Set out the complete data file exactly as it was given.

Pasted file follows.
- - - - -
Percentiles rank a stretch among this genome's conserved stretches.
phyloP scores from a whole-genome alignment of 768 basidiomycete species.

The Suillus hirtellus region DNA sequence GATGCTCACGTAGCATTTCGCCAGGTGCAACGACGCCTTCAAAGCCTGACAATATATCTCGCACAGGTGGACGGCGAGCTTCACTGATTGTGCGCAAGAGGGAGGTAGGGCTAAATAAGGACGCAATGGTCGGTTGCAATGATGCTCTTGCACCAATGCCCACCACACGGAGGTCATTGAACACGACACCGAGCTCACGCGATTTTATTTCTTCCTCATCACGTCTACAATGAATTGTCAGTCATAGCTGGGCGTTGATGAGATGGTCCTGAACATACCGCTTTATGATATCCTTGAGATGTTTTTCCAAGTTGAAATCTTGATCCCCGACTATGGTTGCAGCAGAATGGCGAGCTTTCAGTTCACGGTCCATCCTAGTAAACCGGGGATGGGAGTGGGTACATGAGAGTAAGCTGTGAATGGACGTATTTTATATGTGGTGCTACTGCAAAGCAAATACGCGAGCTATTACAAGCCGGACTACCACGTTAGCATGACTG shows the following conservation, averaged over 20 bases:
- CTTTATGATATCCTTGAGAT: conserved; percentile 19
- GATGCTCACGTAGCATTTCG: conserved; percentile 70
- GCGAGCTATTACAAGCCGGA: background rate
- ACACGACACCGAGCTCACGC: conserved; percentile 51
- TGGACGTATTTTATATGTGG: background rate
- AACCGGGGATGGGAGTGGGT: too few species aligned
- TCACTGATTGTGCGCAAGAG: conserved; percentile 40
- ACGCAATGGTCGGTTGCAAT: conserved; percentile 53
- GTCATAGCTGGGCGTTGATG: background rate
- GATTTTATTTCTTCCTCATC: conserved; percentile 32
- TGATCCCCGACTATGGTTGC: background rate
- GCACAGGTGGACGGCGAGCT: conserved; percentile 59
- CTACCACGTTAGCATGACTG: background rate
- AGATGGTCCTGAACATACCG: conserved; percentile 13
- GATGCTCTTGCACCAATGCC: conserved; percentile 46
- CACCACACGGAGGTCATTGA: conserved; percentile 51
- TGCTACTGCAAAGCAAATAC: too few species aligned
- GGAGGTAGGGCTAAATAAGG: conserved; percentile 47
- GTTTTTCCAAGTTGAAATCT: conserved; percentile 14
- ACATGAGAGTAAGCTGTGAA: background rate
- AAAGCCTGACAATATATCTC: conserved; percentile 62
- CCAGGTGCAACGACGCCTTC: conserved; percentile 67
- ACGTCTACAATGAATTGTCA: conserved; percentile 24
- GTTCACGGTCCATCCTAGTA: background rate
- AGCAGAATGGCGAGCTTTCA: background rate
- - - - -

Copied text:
Percentiles rank a stretch among this genome's conserved stretches.
phyloP scores from a whole-genome alignment of 768 basidiomycete species.

The Suillus hirtellus region DNA sequence GATGCTCACGTAGCATTTCGCCAGGTGCAACGACGCCTTCAAAGCCTGACAATATATCTCGCACAGGTGGACGGCGAGCTTCACTGATTGTGCGCAAGAGGGAGGTAGGGCTAAATAAGGACGCAATGGTCGGTTGCAATGATGCTCTTGCACCAATGCCCACCACACGGAGGTCATTGAACACGACACCGAGCTCACGCGATTTTATTTCTTCCTCATCACGTCTACAATGAATTGTCAGTCATAGCTGGGCGTTGATGAGATGGTCCTGAACATACCGCTTTATGATATCCTTGAGATGTTTTTCCAAGTTGAAATCTTGATCCCCGACTATGGTTGCAGCAGAATGGCGAGCTTTCAGTTCACGGTCCATCCTAGTAAACCGGGGATGGGAGTGGGTACATGAGAGTAAGCTGTGAATGGACGTATTTTATATGTGGTGCTACTGCAAAGCAAATACGCGAGCTATTACAAGCCGGACTACCACGTTAGCATGACTG shows the following conservation, averaged over 20 bases:
- CTTTATGATATCCTTGAGAT: conserved; percentile 19
- GATGCTCACGTAGCATTTCG: conserved; percentile 70
- GCGAGCTATTACAAGCCGGA: background rate
- ACACGACACCGAGCTCACGC: conserved; percentile 51
- TGGACGTATTTTATATGTGG: background rate
- AACCGGGGATGGGAGTGGGT: too few species aligned
- TCACTGATTGTGCGCAAGAG: conserved; percentile 40
- ACGCAATGGTCGGTTGCAAT: conserved; percentile 53
- GTCATAGCTGGGCGTTGATG: background rate
- GATTTTATTTCTTCCTCATC: conserved; percentile 32
- TGATCCCCGACTATGGTTGC: background rate
- GCACAGGTGGACGGCGAGCT: conserved; percentile 59
- CTACCACGTTAGCATGACTG: background rate
- AGATGGTCCTGAACATACCG: conserved; percentile 13
- GATGCTCTTGCACCAATGCC: conserved; percentile 46
- CACCACACGGAGGTCATTGA: conserved; percentile 51
- TGCTACTGCAAAGCAAATAC: too few species aligned
- GGAGGTAGGGCTAAATAAGG: conserved; percentile 47
- GTTTTTCCAAGTTGAAATCT: conserved; percentile 14
- ACATGAGAGTAAGCTGTGAA: background rate
- AAAGCCTGACAATATATCTC: conserved; percentile 62
- CCAGGTGCAACGACGCCTTC: conserved; percentile 67
- ACGTCTACAATGAATTGTCA: conserved; percentile 24
- GTTCACGGTCCATCCTAGTA: background rate
- AGCAGAATGGCGAGCTTTCA: background rate